The Duke of Westminster probably still owns more land, in terms of monetary value per square metre, than any other individual in the UK and much of this is in the wealthier parts of London, he also owns a large Estate on the banks of the River Dee near Chester. I was called there in the late 1980’s to give advice on a problem that ‘they were currently experiencing with their fish’.
On arrival, a member of staff took me to see a landscaped area of the gardens that held many beautiful circular, ornamental ponds built in concrete. They were around four metres in diameter and only shallow in depth and had a fountain in the centres, they must have been well over a hundred years old and true craftsmen had carved the stonework.
The ponds contained thousands of extremely large Golden Orfe, on size alone these were easily worth £200.00 each to garden pond keepers. It must have taken decades to get them to such a size. My guide pointed to them and then pointed out to me the ‘thousands of grey, circular things crawling all over their bodies’. I had seen many normal levels of argulus infestation before but this went to almost epizootic proportions with the sight before me on that day – in short, they were heaving!
Their bodies were literally crawling with this parasite as I inspected pond after pond of Golden Orfe. I advised my guide that I could easily eradicate these parasites if they were present on Koi by using Masoten Powder after first calculating the water volumes of each pond. Alas, Masoten is an organophosphate and Golden Orfe are a part of the salmonid family of fish unlike carp of the cyprinid family. This remedy instantly affects the central nervous system of the Orfe and causes their spine to bend permanently even after an instant of contact. I have yet to come across any other medication that will successfully eradicate argulus other than Masoten, which has long since been a ‘banned substance’ for use in fish ponds.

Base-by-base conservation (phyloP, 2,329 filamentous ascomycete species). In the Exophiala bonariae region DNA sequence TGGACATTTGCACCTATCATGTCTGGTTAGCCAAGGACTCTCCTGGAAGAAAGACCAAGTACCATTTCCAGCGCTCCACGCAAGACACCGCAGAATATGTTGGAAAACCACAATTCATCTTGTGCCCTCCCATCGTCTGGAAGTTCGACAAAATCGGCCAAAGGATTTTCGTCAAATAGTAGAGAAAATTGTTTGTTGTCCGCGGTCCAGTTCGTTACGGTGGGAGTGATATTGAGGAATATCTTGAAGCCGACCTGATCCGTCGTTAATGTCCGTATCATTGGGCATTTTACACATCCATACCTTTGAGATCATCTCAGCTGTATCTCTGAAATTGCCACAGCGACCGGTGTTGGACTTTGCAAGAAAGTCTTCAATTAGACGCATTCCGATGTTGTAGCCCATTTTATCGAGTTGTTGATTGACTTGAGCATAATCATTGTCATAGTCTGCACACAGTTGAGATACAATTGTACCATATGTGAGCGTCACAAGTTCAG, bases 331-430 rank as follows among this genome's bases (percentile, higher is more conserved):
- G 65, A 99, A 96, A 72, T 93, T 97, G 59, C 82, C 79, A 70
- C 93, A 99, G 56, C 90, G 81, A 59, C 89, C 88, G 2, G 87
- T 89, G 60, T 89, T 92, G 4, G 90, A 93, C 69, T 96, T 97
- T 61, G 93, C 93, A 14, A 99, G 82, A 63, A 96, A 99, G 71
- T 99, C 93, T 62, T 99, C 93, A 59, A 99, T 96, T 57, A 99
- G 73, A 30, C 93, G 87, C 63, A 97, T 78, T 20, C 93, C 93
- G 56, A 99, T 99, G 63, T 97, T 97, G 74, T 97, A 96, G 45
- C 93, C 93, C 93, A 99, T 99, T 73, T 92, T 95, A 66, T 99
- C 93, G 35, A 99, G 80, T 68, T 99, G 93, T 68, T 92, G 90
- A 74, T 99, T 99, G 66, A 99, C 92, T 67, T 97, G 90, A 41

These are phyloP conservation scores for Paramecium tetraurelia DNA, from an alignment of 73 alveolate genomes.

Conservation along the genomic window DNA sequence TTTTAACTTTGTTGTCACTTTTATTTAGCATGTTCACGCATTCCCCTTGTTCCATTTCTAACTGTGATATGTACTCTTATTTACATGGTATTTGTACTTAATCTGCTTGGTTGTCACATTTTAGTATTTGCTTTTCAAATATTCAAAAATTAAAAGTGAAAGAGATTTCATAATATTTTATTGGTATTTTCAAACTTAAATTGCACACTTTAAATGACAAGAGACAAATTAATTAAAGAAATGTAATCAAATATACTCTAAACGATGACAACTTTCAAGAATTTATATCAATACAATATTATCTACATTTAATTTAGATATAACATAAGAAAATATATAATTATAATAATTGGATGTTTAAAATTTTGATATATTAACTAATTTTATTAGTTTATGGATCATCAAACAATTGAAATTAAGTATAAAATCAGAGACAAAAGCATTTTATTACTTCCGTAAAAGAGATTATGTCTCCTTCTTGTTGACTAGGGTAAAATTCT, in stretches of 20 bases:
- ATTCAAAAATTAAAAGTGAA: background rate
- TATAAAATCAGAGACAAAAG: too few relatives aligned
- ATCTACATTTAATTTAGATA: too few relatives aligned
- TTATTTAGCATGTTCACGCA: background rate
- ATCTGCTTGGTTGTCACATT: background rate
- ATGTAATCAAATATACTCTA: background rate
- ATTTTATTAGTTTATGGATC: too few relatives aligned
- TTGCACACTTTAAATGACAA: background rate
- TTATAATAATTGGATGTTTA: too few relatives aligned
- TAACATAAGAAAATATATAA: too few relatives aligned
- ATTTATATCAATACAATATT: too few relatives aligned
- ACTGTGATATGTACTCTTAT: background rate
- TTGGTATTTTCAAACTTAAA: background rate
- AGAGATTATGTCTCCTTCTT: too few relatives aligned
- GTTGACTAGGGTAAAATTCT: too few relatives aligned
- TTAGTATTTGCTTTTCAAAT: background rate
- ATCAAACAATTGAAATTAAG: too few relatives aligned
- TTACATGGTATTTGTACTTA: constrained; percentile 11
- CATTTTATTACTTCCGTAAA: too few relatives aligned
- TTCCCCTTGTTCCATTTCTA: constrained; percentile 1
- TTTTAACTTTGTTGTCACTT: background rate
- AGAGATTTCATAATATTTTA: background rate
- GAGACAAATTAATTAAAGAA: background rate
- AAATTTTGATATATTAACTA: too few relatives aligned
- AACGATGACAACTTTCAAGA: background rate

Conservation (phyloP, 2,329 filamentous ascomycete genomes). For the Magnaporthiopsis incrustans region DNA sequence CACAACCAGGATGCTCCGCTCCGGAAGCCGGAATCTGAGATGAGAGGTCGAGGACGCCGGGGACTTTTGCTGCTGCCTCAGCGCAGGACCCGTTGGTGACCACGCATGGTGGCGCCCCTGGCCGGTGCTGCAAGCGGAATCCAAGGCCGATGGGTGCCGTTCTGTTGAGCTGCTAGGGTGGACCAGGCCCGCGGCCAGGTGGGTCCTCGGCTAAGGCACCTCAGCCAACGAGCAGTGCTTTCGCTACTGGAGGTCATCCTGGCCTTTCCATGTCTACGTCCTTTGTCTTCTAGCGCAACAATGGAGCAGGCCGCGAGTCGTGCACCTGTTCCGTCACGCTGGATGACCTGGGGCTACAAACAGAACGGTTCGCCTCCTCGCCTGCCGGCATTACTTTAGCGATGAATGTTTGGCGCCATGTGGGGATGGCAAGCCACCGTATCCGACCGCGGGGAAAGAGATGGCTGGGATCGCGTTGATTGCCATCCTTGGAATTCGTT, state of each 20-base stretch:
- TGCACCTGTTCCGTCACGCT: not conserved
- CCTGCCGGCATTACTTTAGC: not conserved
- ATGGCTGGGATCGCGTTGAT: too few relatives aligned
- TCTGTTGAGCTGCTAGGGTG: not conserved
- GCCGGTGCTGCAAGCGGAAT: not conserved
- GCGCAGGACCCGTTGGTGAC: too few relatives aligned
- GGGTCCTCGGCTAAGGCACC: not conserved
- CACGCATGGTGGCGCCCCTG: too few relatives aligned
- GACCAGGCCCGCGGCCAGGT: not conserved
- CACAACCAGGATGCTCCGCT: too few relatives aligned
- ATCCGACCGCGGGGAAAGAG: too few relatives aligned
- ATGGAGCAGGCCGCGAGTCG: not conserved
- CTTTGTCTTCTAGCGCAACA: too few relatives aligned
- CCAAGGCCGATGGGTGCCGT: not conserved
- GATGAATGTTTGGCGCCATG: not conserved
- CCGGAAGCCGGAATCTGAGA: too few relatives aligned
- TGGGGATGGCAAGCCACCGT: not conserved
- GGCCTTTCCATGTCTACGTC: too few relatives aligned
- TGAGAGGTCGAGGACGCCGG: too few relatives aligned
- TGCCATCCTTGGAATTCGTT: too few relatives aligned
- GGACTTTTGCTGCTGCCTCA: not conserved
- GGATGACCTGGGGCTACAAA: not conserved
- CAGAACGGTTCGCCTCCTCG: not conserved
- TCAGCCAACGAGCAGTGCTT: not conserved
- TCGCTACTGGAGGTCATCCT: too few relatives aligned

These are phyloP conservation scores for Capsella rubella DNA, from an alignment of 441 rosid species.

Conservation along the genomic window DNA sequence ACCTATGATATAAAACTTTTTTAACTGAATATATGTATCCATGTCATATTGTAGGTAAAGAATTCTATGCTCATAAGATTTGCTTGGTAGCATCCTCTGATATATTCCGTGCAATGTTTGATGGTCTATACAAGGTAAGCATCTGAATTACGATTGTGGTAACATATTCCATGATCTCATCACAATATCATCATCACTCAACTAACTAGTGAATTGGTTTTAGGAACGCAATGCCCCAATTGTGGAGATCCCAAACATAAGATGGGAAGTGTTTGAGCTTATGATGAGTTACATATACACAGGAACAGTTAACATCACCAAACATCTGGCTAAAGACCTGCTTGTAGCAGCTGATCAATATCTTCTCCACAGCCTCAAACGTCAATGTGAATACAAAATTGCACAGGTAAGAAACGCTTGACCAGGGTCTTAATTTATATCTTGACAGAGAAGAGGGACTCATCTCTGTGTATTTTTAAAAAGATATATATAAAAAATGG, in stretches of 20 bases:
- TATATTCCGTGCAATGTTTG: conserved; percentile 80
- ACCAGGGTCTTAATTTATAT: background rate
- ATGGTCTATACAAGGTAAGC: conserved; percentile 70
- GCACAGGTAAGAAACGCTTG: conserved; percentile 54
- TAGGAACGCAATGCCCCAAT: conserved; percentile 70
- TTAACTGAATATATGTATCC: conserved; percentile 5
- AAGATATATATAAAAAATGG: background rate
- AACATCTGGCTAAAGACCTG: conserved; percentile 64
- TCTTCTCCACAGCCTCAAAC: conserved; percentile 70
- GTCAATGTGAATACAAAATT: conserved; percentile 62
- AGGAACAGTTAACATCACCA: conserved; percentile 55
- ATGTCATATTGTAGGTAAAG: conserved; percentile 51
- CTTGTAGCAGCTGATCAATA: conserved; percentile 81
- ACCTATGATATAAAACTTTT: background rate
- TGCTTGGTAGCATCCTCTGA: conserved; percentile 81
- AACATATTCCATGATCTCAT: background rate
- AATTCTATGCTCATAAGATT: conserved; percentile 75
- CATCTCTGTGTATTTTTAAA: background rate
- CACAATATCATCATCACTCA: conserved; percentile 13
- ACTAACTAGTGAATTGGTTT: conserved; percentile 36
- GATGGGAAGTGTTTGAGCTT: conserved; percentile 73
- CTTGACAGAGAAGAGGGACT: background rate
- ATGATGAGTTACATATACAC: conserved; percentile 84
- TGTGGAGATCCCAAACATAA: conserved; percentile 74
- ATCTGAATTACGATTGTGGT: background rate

The only suggestion I could offer to resolve the problem was to take portable ponds to the grounds, fill them with water and add good supplementary aeration. Then each fish would have to be inspected under anaesthetic and all the parasites removed individually by tweezers before being placed into the temporary ponds. After this, the water in the fish-less concrete ponds would require a triple dose of Masoten in order to destroy any un-hatched eggs present on the surfaces of the ponds before emptying these ponds to waste after a few days. Two weeks later the process would be reversed, the concrete ponds would be re-filled and the fish would once again be anaesthetised to check that no un-hatched eggs retained in the mucus had hatched and were visible. After this, they could be returned to the concrete ponds free from argulus.
It was only after I outlined my suggestion that my guide mentioned, for the first time, that they now had an unlimited supply of free water from the River Dee nearby. When I asked for more details he mentioned that The Duke had hired a ‘new broom’ to initiate some cost-cutting exercises on the estate, one of which was to economise on the mains water usage. He then took me down to the riverside to show me a huge pumping station that had been installed next to the banking some six moths earlier.
Something must have then registered inside him when he said – ‘Oh, come to think of it, the problem with the fish only started a few weeks after we topped the ponds up weekly with river water!’
My estimate for carrying out all the work was instantly rejected by the ever-thrifty Duke although my visit costs were paid in full without question. I later learned that all the Golden Orfe had been illegally released into the river and the ponds emptied and steam cleaned after which they were allowed to dry for a week or so before they were re-filled and new stocks of 3” Golden Orfe were introduced.